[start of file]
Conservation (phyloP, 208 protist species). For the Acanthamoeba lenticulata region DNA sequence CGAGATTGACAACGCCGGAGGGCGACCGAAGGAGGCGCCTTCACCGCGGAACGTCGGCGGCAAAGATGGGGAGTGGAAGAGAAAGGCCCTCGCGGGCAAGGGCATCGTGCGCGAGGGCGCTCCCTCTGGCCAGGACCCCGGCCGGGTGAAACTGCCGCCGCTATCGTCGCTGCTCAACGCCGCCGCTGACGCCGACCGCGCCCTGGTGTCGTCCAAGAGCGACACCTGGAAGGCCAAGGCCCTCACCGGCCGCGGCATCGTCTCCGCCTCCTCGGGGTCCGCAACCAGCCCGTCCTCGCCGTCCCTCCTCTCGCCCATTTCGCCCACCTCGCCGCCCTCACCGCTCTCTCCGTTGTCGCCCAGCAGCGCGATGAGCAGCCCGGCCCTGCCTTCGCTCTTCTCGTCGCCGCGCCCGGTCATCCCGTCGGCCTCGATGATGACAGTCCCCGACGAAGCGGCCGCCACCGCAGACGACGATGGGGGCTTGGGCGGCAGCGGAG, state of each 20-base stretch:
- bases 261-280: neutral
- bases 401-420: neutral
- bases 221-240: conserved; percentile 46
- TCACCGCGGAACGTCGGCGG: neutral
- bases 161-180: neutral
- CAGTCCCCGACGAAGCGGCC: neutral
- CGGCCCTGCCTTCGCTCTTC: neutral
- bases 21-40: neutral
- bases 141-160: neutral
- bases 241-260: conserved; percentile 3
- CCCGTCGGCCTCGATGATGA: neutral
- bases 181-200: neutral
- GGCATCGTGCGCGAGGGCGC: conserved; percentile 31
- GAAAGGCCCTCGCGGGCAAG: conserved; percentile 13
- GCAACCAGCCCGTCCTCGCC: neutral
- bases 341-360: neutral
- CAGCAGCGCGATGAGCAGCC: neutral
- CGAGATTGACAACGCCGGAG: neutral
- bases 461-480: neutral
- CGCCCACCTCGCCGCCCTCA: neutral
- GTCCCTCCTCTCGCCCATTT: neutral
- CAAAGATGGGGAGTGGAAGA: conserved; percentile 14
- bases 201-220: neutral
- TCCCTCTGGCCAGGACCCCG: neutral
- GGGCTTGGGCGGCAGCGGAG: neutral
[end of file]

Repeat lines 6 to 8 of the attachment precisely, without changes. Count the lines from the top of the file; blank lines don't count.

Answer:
- bases 161-180: neutral
- CAGTCCCCGACGAAGCGGCC: neutral
- CGGCCCTGCCTTCGCTCTTC: neutral